35 Years Ago: Misfits Take Over Horror-Punk With Their Debut LP ‘Walk Among Us’
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Horror-punk took a creepy step forward when the Misfits released Walk Among Us in March of 1982. To date, it’s the only album they ever released while the Lodi, N.J., natives were still a functioning unit with the classic lineup of Glenn Danzig on vocals, Jerry Only on bass and his younger brother Doyle Wolfgang von Frankenstein on guitar.
Clocking in at less than 25 minutes, with the majority of the 13 tracks two minutes or less, Walk Among Us is a breakneck-paced album full of head bobbing sing-a-long “Whoa, whoa, whoas.” The happy, cheery catchiness of the songs belie the twisted lyrics about hacking heads off little girls and hanging them on the wall (“Skulls”), destroying the human race (“Astro Zombies”) and having brains for dinner and for lunch (“Braineaters”). A large part of the Misfits’ appeal was precisely that contrast between sick and sweet.
“The songs were pretty much all about being in your face and over just as quickly,” Danzig told Ultimate Guitar years later, adding that he played most of the guitars and drums on the record along with handling production.
The production was lo-fi, common at the time for punk rock of all deviations, and the songs were meant to grab the listener straightaway. The only time it slows down is for the briefest of seconds on a live version of “Mommy, Can I Go Out and Kill Tonight?” taken from a New York show the previous December and inserted into the middle of the track listing. Leading into the chorus, the band stops playing as Danzig poses the title of the track as a question before diving headlong into a frenetic churning of sonic speed.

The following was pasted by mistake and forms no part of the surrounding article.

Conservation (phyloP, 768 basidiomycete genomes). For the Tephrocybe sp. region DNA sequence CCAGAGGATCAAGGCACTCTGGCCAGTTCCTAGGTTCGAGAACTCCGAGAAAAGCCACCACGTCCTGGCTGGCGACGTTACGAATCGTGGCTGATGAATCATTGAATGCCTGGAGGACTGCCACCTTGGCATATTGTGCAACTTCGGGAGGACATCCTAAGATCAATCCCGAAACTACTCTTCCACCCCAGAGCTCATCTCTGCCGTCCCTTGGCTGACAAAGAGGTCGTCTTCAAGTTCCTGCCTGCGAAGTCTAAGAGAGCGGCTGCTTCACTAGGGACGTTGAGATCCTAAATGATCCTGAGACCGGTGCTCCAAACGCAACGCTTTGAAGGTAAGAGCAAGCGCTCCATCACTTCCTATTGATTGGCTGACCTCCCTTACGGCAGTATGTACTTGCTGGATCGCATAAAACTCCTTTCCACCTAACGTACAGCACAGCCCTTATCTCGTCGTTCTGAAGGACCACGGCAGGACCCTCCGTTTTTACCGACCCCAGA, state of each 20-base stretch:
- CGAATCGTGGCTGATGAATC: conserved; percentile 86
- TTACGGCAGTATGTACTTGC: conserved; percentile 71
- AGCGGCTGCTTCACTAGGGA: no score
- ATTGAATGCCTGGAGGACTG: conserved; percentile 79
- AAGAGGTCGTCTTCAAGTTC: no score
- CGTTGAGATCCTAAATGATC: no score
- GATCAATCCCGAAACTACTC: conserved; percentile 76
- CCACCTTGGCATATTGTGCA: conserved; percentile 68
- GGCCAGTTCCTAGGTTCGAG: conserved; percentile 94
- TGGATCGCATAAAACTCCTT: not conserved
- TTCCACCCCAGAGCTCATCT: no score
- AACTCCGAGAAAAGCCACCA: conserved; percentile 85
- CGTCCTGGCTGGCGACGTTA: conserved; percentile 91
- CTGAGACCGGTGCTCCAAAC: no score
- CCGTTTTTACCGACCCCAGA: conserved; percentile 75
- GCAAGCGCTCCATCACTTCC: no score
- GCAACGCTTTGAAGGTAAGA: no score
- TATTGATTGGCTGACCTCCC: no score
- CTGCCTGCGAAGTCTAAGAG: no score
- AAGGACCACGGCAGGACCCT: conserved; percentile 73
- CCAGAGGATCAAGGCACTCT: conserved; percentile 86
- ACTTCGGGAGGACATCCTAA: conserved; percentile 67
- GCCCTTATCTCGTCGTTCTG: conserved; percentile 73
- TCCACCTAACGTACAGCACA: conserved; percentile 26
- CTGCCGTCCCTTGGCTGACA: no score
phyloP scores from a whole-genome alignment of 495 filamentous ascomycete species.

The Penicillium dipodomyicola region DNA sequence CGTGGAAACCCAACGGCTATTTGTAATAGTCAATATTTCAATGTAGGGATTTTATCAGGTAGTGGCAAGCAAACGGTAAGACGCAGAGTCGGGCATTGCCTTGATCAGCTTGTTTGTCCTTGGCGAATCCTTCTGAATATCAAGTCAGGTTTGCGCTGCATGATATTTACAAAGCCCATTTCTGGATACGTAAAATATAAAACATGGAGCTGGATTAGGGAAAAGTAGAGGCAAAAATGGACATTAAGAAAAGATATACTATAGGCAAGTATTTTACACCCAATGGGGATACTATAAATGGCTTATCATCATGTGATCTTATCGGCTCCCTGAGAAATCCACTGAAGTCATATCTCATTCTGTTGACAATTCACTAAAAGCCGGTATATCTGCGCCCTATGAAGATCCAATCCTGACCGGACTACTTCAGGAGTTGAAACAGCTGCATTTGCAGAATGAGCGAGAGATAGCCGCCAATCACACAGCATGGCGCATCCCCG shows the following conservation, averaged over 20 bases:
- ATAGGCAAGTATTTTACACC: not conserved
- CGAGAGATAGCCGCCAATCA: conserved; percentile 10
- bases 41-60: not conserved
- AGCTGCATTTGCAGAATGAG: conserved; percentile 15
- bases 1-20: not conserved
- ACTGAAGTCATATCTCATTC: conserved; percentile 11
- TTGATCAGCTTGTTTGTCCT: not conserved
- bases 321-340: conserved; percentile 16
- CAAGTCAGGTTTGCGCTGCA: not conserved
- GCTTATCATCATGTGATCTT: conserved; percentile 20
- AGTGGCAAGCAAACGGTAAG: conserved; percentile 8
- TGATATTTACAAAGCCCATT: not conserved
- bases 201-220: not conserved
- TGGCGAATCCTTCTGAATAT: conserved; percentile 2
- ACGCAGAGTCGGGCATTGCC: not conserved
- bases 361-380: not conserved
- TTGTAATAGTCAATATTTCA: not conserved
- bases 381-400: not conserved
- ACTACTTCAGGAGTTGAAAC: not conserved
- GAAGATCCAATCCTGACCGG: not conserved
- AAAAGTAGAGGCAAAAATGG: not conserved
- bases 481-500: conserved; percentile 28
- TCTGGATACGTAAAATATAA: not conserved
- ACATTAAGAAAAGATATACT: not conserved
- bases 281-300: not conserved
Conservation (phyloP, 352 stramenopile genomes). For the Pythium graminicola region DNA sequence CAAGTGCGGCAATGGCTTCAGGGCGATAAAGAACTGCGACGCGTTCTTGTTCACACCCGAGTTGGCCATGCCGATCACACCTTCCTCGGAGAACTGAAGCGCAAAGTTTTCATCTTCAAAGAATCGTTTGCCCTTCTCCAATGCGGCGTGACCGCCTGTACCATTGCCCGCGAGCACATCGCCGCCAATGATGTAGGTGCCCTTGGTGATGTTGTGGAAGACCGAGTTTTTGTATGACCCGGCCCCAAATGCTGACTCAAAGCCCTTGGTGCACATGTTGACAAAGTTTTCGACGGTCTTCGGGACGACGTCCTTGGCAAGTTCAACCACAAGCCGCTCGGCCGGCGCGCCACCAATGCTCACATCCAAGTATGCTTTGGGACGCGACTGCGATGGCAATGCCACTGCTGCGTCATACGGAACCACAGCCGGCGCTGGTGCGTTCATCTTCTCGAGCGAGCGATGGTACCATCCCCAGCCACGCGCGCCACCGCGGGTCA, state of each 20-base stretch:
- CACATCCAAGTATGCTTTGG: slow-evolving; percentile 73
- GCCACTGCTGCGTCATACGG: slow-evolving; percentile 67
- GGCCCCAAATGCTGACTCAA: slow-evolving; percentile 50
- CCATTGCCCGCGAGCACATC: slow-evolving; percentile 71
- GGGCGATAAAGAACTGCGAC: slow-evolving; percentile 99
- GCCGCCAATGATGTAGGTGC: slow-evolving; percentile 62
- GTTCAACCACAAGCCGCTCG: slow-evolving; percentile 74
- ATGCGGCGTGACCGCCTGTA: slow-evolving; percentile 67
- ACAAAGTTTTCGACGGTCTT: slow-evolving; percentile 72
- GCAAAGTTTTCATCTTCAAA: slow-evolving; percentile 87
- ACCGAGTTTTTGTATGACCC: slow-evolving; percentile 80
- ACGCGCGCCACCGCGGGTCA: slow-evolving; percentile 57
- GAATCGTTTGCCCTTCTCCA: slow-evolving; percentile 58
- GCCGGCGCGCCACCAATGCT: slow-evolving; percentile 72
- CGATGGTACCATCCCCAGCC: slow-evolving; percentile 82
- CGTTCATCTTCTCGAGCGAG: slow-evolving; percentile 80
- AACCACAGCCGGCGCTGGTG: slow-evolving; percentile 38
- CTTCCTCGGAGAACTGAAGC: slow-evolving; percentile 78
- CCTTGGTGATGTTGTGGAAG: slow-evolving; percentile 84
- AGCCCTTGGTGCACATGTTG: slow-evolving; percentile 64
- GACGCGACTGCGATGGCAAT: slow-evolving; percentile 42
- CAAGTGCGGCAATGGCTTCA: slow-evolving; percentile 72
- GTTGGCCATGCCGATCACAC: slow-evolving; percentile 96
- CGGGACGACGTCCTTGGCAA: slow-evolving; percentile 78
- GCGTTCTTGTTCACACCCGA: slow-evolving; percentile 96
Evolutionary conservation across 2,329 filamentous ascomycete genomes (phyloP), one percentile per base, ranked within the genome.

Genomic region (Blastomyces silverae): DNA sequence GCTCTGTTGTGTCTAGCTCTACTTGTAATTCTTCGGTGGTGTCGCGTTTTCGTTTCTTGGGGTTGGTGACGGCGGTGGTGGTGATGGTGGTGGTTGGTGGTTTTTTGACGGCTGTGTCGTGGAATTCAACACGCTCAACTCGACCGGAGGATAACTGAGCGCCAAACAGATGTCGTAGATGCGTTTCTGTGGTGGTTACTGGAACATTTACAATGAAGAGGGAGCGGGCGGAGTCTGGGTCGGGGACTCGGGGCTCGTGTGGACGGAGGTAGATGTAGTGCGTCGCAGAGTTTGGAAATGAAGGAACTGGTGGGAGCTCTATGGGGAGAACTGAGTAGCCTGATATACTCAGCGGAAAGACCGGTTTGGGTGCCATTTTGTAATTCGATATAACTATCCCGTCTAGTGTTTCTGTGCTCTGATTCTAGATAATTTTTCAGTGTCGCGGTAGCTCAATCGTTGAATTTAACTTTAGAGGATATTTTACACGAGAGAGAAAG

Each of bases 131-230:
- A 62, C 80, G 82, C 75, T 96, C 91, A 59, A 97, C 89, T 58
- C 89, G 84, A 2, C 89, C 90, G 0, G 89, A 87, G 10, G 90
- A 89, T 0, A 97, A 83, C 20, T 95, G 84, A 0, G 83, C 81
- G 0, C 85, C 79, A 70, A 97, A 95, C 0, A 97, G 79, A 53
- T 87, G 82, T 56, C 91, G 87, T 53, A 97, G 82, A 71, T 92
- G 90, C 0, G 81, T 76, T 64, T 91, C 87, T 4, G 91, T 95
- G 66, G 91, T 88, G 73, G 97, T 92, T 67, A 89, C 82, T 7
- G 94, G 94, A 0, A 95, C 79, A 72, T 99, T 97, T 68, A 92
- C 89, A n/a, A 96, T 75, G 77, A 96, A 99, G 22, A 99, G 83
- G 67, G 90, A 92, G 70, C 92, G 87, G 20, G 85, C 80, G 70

“Walk Among Us is very just, I wanna say – not pop, but really fast and catchy,” Only said, adding in a separate interview, “When we were working on Walk Among Us we were shooting to be the horror-punk gods – I mean that was the angle. We were in a league all by of ourselves.”
And though Walk Among Us was officially the first full-length Misfits release, timeline-wise it was third recorded behind Static Age (1978) and 12 Hits from Hell (1980). Like the numerous singles and EPs before it, the album was initially to be released on the band’s own label, Plan 9, but there was a sudden interest from independent labels on the West Coast, and it ended up on the Slash imprint Ruby Records.
“I.R.S. [Records] heard that we were doing the record and approached us about putting it out through them,” Danzig said. “And then we got a call and a letter from Slash Records saying they wanted to release it and that we should not do the deal with I.R.S. because I.R.S., they felt, were terrible and wouldn’t pay us. While if we did the deal with Slash it would ensue that we would be paid. But in the end, it was all bulls— anyway.”
Danzig was also unhappy with the cover art, which depicted the trio (as well as drummer Arthur Googy) sporting the patented devil-lock, with the rat-bat-spider from The Angry Red Planet and spaceships from Earth vs. the Flying Saucers, two late-50s science fiction B-movies. Despite the pink and later purple variations having taken on iconic status over time, the pressings were intended to look quite differently.
“I remember I flipped out on our label because it was supposed to be in all these different colors such as red, black and orange but the way it came out was truly awful,” he said. “But they had already printed them anyway though they had not shown us any proofs beforehand.”
Years later, when Caroline Records set out to release the definitive Misfits box set in early 1996, one which would ostensibly feature all of the group’s singles, EP and LP material collected in one place, nothing could be used from Walk Among Us as Warner Bros. had acquired the rights from Slash.
To mark the 30th anniversary of Walk Among Us, Rhino Records released three colored-vinyl versions of the album for Record Store Day 2012 with the pink cover. It was limited to 3,000 total copies in the U.S. and pressed on red (1,250 pieces), blue (1,250 pieces) and clear (500 pieces) vinyl. There was also a purple vinyl pressing released internationally that was limited to 1,500 copies.
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